The World as It Could Be Human Rights Education Program: Curriculum and Resource Guide for Teachers and Organization LeadersReport as inadecuate




The World as It Could Be Human Rights Education Program: Curriculum and Resource Guide for Teachers and Organization Leaders - Download this document for free, or read online. Document in PDF available to download.



Online Submission

We are pleased to provide the July 2012 edition of the Curriculum and Resource Guide for "The World As It Could Be" Human Rights Education Program. This program, is an outgrowth of a series of successful initiatives carried out since 2006 to educate and inspire youth and adults to further human rights for all people and have greater understanding of the type of individual and community engagement needed to compel constructive action. These initiatives, including two years of pilot work in Bay Area high schools and implementation of the 2010 edition of the Curriculum, utilize the creative arts to deepen learning about the Universal Declaration of Human Rights (UDHR) and provide the opportunity for the youth to, in turn, teach their peers and adults about the importance of manifesting the words of the UDHR. With the successes of the creative initiatives and high school experiences of "The World As It Could Be" program over the last five years, we have gained the following insights that form the basis for creating this curriculum: (1) The UDHR provides an exciting framework for actively engaging in local and global efforts toward the achievement of life, liberty and human dignity for all people; (2) Although the United States played a crucial role in the drafting of the UDHR and its adoption on December 10, 1948 by the UN General Assembly, many people, across all ages and demographics, are not aware of the UDHR, even though the document is an official element of Social Studies curriculum in most public schools; (3) When youth have the opportunity to not only learn about the UDHR, but also be leaders in teaching its importance to their peers and to adults they demonstrate increased involvement in their studies, enhanced social interaction skills and greater commitment to be positively engaged in their school and community; (4) The creative arts provide a powerful mechanism for teaching the UDHR in a way that compels student engagement, deeper learning and personal connection to otherwise abstract content; (5) The culminating presentation and celebration of the students' creative reflections on their studies of the UDHR provide a unique rite-of-passage experience that motivates both higher levels of academic engagement as well as enhanced awareness of and commitment to being engaged members of their immediate and broader communities; and (6) The schools that have been involved in the Project have experienced a shift toward a more positive, human rights-oriented culture, where there is greater awareness about the importance of demonstrating respectful and mindful behavior in immediate circles, as well as being attentive to broader issues that affect people locally and globally. We see this Curriculum and Guide as a creative work-in-progress where the participating teachers, organizational leaders and students can play an active role in updating the material with their own ideas inspired by the experiences they have in working with project. [This guide was produced by the Rex Foundation.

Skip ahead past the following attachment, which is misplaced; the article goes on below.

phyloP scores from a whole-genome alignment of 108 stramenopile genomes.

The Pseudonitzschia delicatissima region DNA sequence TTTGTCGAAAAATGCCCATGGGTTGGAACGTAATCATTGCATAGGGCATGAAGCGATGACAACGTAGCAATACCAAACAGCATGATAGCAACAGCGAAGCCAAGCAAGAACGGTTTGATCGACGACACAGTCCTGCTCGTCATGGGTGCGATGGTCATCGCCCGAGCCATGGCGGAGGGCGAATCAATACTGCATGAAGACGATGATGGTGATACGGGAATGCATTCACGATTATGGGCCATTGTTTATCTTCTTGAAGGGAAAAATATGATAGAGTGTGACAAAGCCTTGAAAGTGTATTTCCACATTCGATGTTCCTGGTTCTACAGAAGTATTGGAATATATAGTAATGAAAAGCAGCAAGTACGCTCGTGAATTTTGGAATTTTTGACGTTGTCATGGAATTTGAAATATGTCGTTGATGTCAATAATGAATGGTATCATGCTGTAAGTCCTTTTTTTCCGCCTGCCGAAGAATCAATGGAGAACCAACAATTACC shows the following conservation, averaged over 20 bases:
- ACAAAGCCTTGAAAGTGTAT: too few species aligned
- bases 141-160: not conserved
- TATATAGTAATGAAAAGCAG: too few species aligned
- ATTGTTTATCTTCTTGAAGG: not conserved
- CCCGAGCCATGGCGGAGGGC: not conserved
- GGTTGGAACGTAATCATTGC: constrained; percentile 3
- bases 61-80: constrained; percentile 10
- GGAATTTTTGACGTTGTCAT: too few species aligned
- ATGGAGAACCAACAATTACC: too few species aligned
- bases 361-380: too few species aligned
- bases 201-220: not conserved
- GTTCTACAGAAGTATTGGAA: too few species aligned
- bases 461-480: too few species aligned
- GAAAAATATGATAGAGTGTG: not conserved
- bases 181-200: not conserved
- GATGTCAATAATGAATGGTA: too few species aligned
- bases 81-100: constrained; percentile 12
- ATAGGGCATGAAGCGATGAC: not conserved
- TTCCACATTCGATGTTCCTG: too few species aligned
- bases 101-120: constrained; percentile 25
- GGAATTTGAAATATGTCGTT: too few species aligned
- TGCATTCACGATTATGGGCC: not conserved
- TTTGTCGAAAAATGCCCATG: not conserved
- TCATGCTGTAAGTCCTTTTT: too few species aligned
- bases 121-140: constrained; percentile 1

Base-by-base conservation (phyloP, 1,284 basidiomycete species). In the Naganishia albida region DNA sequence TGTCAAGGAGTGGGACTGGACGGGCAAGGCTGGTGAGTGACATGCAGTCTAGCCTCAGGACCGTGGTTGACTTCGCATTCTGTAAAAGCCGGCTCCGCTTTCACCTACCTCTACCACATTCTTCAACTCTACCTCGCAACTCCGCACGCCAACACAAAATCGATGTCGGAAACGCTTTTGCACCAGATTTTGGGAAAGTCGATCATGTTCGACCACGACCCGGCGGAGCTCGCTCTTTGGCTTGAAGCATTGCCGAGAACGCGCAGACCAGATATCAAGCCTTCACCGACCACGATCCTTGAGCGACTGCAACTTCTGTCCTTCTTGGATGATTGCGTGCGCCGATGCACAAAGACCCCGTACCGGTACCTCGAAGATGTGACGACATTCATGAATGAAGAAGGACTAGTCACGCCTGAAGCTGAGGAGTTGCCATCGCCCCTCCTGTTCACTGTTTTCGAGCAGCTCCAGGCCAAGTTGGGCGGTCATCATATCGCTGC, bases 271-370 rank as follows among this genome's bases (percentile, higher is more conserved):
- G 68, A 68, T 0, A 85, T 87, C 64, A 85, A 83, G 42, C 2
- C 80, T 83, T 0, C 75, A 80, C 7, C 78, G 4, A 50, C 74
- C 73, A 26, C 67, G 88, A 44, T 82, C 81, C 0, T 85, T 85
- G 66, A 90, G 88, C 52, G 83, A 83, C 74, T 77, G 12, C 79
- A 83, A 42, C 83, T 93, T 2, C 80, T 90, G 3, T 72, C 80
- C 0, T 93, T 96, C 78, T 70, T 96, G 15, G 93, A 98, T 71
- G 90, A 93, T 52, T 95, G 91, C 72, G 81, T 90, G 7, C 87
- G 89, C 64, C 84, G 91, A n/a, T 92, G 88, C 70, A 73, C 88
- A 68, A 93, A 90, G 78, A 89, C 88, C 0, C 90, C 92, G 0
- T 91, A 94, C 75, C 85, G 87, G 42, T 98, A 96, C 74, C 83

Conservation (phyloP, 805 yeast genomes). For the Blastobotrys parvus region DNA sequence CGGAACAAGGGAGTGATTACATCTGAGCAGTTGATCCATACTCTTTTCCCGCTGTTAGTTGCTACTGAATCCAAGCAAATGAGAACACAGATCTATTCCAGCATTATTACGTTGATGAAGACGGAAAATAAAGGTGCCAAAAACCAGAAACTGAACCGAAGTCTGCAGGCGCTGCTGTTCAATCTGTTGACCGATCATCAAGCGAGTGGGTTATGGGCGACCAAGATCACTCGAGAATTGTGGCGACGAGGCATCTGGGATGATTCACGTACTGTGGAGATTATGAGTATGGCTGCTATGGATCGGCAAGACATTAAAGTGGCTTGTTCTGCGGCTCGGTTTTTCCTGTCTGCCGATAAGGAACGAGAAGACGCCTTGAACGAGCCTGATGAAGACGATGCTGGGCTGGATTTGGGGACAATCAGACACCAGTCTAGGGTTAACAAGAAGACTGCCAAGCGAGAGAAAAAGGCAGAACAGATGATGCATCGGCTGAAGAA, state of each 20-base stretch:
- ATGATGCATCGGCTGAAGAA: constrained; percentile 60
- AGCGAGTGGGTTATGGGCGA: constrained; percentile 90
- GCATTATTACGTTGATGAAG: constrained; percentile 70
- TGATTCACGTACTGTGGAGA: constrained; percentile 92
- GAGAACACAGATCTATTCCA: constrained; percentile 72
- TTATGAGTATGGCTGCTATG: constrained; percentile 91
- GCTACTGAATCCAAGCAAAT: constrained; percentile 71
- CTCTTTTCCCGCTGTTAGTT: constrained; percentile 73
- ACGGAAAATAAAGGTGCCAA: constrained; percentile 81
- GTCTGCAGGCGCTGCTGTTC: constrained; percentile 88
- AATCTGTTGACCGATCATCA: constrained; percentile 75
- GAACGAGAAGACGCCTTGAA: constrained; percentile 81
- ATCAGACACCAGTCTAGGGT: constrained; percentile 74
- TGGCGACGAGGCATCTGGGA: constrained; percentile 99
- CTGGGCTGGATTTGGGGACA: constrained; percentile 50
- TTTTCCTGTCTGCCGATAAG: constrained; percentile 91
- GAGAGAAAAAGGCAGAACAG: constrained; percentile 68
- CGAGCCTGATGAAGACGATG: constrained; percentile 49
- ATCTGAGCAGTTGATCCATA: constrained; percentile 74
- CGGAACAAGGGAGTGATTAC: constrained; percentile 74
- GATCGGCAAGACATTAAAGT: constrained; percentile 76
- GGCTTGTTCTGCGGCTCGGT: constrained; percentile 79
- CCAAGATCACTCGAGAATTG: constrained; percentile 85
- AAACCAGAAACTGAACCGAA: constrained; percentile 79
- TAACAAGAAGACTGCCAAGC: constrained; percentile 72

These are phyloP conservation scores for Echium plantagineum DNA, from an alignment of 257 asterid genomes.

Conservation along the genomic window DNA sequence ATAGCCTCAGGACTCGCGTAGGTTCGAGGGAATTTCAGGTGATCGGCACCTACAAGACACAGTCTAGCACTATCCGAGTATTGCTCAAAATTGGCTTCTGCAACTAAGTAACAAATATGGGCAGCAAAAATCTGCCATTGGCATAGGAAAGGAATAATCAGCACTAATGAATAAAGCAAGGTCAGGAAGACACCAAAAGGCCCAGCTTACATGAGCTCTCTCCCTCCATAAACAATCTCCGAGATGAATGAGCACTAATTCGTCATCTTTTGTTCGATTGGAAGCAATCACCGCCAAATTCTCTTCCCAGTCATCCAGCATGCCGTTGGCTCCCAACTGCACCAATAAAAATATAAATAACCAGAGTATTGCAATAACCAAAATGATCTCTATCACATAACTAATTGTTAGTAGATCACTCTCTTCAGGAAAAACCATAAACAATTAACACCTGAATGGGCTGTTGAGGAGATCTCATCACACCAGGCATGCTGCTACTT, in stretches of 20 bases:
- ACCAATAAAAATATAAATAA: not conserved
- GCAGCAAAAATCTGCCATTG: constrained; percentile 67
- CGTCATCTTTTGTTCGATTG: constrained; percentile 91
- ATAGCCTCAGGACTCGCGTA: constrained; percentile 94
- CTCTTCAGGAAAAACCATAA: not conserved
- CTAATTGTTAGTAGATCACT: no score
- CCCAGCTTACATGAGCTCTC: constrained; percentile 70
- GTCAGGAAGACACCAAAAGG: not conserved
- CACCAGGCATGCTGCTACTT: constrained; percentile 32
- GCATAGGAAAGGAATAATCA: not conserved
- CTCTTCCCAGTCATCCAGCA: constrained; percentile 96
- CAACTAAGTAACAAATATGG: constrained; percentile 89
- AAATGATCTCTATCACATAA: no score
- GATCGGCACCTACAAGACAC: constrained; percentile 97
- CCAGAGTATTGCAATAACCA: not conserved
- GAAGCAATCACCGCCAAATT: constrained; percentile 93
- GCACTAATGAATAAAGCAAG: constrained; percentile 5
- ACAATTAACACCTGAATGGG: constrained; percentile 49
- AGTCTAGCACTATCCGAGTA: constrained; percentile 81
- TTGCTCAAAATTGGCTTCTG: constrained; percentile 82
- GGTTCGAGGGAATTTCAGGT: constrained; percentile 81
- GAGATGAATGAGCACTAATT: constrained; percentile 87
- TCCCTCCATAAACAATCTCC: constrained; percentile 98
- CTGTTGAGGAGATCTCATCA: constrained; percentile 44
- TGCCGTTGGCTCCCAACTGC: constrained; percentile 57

Descriptors: Civil Rights, Human Dignity, Resource Materials, Curriculum Guides, Community Involvement, Consciousness Raising, Interpersonal Relationship, Group Dynamics, Prosocial Behavior, Learning Activities





Author: Sohcot, Sandy

Source: https://eric.ed.gov/?q=a&ft=on&ff1=dtySince_1992&pg=2811&id=ED532066







Related documents